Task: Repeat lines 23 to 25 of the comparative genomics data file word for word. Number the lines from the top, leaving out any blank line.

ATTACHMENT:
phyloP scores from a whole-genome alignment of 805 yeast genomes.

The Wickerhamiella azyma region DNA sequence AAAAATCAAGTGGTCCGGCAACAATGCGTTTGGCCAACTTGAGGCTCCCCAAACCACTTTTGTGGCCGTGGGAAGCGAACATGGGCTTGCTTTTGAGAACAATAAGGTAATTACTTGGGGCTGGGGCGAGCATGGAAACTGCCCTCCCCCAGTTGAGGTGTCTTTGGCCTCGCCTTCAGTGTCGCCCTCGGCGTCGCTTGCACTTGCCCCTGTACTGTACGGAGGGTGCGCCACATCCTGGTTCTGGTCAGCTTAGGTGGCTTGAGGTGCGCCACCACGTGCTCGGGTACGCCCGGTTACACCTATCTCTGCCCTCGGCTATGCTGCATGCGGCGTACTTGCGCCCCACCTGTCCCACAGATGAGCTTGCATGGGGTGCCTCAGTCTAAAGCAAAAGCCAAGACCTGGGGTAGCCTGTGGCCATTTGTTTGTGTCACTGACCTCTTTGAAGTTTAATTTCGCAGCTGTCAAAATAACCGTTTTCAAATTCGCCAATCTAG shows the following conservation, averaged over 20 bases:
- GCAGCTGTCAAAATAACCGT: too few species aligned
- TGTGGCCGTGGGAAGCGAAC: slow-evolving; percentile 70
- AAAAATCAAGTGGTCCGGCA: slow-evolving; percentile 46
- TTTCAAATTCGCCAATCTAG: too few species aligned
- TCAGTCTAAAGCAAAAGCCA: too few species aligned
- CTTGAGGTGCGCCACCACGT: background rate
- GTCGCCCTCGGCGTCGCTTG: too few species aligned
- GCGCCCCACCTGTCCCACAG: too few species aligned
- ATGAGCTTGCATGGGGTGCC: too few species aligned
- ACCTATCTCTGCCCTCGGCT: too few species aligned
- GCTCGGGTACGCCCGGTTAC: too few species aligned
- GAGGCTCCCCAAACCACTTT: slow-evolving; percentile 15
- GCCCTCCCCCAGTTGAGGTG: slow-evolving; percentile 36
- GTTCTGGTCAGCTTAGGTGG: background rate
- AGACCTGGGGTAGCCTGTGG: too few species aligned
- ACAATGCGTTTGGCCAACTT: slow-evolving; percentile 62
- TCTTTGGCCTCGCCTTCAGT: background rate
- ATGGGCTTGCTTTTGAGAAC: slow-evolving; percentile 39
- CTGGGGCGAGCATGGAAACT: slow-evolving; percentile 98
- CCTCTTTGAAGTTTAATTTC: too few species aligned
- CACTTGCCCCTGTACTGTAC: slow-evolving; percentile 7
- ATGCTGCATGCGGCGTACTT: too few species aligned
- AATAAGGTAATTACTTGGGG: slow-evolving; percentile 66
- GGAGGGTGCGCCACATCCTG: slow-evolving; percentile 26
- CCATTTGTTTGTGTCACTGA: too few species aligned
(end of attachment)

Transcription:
- CACTTGCCCCTGTACTGTAC: slow-evolving; percentile 7
- ATGCTGCATGCGGCGTACTT: too few species aligned
- AATAAGGTAATTACTTGGGG: slow-evolving; percentile 66